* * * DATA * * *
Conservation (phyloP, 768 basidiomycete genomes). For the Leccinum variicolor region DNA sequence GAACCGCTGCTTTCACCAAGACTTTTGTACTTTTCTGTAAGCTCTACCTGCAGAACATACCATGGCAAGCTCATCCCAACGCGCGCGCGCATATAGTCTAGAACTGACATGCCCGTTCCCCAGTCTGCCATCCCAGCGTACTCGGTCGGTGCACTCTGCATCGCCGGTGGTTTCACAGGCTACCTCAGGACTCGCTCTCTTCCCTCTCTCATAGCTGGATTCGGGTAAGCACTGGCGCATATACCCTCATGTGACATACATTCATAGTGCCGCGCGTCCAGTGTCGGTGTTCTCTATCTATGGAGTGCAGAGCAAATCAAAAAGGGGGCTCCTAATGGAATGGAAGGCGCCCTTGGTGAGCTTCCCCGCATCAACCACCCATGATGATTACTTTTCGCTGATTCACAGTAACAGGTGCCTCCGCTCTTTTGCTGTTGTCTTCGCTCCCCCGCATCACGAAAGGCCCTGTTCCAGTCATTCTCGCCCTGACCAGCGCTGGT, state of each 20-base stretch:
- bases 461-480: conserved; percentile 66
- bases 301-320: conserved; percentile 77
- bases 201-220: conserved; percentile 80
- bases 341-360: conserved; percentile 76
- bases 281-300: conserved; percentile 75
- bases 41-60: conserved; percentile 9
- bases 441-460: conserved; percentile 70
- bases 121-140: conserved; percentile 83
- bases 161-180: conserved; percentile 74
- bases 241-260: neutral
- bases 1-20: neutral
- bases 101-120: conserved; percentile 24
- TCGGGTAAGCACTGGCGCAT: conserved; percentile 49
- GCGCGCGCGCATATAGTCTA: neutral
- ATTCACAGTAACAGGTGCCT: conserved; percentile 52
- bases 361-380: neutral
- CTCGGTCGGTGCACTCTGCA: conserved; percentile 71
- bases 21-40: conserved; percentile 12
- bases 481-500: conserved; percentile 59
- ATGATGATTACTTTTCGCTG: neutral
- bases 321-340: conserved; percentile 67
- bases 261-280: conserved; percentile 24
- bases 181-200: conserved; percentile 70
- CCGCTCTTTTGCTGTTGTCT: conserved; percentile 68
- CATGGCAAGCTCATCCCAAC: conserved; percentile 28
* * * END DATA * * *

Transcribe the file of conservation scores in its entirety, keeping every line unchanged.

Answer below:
Conservation (phyloP, 768 basidiomycete genomes). For the Leccinum variicolor region DNA sequence GAACCGCTGCTTTCACCAAGACTTTTGTACTTTTCTGTAAGCTCTACCTGCAGAACATACCATGGCAAGCTCATCCCAACGCGCGCGCGCATATAGTCTAGAACTGACATGCCCGTTCCCCAGTCTGCCATCCCAGCGTACTCGGTCGGTGCACTCTGCATCGCCGGTGGTTTCACAGGCTACCTCAGGACTCGCTCTCTTCCCTCTCTCATAGCTGGATTCGGGTAAGCACTGGCGCATATACCCTCATGTGACATACATTCATAGTGCCGCGCGTCCAGTGTCGGTGTTCTCTATCTATGGAGTGCAGAGCAAATCAAAAAGGGGGCTCCTAATGGAATGGAAGGCGCCCTTGGTGAGCTTCCCCGCATCAACCACCCATGATGATTACTTTTCGCTGATTCACAGTAACAGGTGCCTCCGCTCTTTTGCTGTTGTCTTCGCTCCCCCGCATCACGAAAGGCCCTGTTCCAGTCATTCTCGCCCTGACCAGCGCTGGT, state of each 20-base stretch:
- bases 461-480: conserved; percentile 66
- bases 301-320: conserved; percentile 77
- bases 201-220: conserved; percentile 80
- bases 341-360: conserved; percentile 76
- bases 281-300: conserved; percentile 75
- bases 41-60: conserved; percentile 9
- bases 441-460: conserved; percentile 70
- bases 121-140: conserved; percentile 83
- bases 161-180: conserved; percentile 74
- bases 241-260: neutral
- bases 1-20: neutral
- bases 101-120: conserved; percentile 24
- TCGGGTAAGCACTGGCGCAT: conserved; percentile 49
- GCGCGCGCGCATATAGTCTA: neutral
- ATTCACAGTAACAGGTGCCT: conserved; percentile 52
- bases 361-380: neutral
- CTCGGTCGGTGCACTCTGCA: conserved; percentile 71
- bases 21-40: conserved; percentile 12
- bases 481-500: conserved; percentile 59
- ATGATGATTACTTTTCGCTG: neutral
- bases 321-340: conserved; percentile 67
- bases 261-280: conserved; percentile 24
- bases 181-200: conserved; percentile 70
- CCGCTCTTTTGCTGTTGTCT: conserved; percentile 68
- CATGGCAAGCTCATCCCAAC: conserved; percentile 28